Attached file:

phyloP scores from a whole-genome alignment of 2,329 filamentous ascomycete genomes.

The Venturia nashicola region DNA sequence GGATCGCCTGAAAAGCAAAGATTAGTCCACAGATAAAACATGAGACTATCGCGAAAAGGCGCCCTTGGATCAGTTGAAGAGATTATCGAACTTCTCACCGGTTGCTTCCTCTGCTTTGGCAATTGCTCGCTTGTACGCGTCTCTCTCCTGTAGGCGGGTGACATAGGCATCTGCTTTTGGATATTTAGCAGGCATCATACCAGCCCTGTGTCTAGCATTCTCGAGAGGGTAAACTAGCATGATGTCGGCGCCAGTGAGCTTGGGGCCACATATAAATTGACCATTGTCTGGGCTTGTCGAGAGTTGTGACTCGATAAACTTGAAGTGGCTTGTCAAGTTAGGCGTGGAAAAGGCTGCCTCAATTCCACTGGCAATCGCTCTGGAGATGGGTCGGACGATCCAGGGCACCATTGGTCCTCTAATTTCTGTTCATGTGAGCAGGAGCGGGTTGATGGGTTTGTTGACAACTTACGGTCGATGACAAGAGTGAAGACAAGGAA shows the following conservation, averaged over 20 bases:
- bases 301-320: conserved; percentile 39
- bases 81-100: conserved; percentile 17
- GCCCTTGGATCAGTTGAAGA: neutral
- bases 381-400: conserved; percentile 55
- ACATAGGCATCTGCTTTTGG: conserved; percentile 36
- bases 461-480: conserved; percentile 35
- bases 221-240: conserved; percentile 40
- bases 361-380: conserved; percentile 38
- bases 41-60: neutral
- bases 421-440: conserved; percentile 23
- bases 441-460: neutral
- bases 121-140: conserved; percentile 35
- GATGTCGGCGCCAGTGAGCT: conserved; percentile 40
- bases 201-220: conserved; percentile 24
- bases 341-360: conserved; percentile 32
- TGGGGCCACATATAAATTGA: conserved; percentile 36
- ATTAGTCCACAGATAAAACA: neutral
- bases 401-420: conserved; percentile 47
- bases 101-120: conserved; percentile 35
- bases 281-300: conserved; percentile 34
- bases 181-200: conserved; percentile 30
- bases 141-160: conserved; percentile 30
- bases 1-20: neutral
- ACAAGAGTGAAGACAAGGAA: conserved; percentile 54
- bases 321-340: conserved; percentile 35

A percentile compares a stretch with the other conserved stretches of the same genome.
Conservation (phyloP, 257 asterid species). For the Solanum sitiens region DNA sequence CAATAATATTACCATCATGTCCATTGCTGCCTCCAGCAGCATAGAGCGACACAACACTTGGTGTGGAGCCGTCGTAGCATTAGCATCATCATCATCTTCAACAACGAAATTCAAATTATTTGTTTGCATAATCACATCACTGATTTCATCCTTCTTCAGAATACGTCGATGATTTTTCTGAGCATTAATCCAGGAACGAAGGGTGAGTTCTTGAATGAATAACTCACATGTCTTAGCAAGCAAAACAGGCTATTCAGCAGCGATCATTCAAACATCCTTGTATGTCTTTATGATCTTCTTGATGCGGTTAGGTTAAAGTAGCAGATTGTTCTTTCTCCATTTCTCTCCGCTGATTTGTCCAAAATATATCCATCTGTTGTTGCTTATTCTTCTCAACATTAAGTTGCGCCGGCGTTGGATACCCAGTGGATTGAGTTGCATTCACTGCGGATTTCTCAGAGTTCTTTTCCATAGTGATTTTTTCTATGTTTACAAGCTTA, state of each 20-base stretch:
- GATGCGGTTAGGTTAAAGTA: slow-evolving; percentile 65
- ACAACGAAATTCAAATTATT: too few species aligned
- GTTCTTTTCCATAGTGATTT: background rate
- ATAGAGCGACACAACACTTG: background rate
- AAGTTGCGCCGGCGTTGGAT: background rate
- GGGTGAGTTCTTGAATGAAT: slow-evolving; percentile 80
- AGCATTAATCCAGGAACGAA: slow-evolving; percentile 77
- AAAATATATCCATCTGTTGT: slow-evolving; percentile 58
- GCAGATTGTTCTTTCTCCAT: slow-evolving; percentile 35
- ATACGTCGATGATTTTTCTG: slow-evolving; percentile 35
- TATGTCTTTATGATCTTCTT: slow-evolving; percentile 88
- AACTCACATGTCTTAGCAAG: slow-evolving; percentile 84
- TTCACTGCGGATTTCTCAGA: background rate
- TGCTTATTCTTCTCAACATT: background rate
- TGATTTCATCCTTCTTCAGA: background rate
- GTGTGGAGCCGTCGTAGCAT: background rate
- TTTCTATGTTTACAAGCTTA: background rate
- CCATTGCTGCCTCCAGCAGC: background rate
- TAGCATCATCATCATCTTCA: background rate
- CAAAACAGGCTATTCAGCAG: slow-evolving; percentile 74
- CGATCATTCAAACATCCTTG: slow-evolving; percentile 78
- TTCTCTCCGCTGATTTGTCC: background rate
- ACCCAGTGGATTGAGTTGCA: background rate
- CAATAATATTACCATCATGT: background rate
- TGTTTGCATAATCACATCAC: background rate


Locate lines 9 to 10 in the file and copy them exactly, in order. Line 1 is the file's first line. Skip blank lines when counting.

- bases 221-240: conserved; percentile 40
- bases 361-380: conserved; percentile 38